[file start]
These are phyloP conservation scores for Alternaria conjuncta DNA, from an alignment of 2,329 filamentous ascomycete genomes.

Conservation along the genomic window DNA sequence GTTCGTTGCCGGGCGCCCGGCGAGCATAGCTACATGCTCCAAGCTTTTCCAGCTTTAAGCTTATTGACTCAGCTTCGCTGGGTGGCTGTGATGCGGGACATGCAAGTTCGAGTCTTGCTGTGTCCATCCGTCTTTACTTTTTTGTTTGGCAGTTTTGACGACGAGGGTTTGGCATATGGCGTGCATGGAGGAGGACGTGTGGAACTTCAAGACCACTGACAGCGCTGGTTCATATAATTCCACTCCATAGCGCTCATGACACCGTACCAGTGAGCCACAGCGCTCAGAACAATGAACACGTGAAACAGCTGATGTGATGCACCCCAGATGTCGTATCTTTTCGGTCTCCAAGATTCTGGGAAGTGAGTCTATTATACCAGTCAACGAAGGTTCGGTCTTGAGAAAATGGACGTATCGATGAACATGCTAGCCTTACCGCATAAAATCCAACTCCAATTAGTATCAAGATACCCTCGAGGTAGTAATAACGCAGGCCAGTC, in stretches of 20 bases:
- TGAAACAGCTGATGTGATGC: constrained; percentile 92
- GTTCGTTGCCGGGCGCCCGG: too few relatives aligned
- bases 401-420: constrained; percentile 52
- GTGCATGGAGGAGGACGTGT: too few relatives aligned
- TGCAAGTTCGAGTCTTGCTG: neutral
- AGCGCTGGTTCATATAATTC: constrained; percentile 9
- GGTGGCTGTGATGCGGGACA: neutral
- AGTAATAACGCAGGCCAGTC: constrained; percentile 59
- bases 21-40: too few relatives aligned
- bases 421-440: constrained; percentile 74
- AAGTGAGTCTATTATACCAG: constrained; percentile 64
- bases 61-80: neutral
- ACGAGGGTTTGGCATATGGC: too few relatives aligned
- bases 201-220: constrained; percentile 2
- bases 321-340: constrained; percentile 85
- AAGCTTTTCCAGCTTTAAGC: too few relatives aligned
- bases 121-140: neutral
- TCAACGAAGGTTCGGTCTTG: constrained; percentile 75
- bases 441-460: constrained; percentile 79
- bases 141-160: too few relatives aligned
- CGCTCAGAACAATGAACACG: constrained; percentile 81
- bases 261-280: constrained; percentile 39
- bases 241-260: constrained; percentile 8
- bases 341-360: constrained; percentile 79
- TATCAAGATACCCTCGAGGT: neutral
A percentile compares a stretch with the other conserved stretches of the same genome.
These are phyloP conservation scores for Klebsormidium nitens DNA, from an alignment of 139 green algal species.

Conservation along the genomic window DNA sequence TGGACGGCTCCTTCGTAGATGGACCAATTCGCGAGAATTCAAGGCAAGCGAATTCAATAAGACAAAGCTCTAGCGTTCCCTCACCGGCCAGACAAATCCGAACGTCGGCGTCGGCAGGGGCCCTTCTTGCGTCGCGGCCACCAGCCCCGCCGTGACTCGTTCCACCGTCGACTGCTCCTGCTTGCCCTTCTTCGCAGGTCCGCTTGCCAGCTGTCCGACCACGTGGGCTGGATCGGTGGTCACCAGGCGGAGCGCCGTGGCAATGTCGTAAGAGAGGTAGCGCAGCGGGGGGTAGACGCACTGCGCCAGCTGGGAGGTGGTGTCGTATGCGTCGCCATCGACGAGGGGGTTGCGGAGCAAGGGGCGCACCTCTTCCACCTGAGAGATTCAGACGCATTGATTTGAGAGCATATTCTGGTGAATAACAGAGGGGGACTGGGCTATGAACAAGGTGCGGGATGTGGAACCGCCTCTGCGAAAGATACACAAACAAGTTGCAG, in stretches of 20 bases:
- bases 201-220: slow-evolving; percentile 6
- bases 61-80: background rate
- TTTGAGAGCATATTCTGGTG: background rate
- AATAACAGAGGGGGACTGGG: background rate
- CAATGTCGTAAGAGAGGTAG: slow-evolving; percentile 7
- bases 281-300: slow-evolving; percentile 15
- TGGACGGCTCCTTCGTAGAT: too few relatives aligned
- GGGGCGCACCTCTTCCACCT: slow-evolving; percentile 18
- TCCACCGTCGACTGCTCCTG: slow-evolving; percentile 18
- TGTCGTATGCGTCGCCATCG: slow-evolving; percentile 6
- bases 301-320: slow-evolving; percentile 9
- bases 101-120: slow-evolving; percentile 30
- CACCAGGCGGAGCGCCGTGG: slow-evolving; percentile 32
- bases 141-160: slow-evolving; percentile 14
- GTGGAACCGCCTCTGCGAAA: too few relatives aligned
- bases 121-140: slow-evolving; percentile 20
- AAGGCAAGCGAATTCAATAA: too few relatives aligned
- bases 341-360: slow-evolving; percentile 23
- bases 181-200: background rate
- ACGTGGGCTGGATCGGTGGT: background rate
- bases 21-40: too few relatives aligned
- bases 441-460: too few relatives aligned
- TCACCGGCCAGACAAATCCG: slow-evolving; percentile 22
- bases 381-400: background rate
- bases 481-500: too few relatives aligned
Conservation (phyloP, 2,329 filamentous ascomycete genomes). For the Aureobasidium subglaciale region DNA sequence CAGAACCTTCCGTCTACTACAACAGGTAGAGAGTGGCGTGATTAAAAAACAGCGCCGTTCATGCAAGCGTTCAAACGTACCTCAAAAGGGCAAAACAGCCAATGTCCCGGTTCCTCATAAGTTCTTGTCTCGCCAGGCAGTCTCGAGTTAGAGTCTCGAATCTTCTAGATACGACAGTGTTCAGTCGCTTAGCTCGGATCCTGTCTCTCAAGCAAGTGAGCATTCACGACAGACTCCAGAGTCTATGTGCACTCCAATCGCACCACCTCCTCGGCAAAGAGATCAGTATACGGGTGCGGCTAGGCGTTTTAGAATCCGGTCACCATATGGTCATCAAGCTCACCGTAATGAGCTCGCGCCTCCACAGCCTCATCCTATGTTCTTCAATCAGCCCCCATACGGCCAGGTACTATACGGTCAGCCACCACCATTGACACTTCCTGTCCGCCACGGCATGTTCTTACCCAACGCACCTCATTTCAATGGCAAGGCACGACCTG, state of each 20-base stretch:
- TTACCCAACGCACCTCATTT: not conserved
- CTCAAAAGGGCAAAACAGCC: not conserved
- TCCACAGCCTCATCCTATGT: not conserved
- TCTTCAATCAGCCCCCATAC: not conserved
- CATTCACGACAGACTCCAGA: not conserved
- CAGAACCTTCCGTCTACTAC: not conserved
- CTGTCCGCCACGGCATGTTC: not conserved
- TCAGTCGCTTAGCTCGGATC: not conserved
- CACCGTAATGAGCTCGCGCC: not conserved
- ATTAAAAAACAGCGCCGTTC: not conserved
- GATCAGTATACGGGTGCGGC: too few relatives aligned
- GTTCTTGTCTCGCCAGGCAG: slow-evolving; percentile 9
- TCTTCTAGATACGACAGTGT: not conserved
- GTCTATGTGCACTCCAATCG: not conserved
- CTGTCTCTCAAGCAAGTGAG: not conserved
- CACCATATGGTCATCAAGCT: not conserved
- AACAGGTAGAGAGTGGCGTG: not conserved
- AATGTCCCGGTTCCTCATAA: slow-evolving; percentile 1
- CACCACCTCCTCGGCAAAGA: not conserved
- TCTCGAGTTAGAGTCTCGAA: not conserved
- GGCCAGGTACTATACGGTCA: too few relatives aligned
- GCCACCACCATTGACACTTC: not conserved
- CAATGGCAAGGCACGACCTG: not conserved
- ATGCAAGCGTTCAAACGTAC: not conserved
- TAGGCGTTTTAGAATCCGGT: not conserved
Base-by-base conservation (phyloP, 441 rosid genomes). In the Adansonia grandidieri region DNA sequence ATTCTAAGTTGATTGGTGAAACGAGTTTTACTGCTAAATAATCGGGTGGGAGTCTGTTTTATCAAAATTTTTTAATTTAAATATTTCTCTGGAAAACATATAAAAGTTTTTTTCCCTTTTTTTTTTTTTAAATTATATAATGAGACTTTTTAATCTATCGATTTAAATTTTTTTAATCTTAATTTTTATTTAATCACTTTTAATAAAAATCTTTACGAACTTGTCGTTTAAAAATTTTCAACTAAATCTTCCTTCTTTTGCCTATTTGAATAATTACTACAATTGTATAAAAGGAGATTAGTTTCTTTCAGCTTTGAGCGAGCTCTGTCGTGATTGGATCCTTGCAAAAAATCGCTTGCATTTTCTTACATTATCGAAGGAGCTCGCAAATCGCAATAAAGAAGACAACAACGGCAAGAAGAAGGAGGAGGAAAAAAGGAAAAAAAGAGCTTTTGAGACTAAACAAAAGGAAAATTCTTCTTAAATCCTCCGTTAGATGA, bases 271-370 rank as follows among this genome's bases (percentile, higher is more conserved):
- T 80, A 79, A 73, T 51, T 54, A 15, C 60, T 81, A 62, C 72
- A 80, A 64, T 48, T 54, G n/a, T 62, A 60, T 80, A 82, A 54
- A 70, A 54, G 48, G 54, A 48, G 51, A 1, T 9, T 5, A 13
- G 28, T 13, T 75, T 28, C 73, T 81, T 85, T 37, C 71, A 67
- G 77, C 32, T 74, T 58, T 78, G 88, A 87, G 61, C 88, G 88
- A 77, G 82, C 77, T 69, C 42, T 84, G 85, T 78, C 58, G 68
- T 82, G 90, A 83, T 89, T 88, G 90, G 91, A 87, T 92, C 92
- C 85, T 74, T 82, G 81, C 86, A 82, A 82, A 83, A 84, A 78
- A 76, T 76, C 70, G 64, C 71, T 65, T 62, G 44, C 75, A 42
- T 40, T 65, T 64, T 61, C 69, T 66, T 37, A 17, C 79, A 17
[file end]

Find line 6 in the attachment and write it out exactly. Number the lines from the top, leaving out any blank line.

- GTGCATGGAGGAGGACGTGT: too few relatives aligned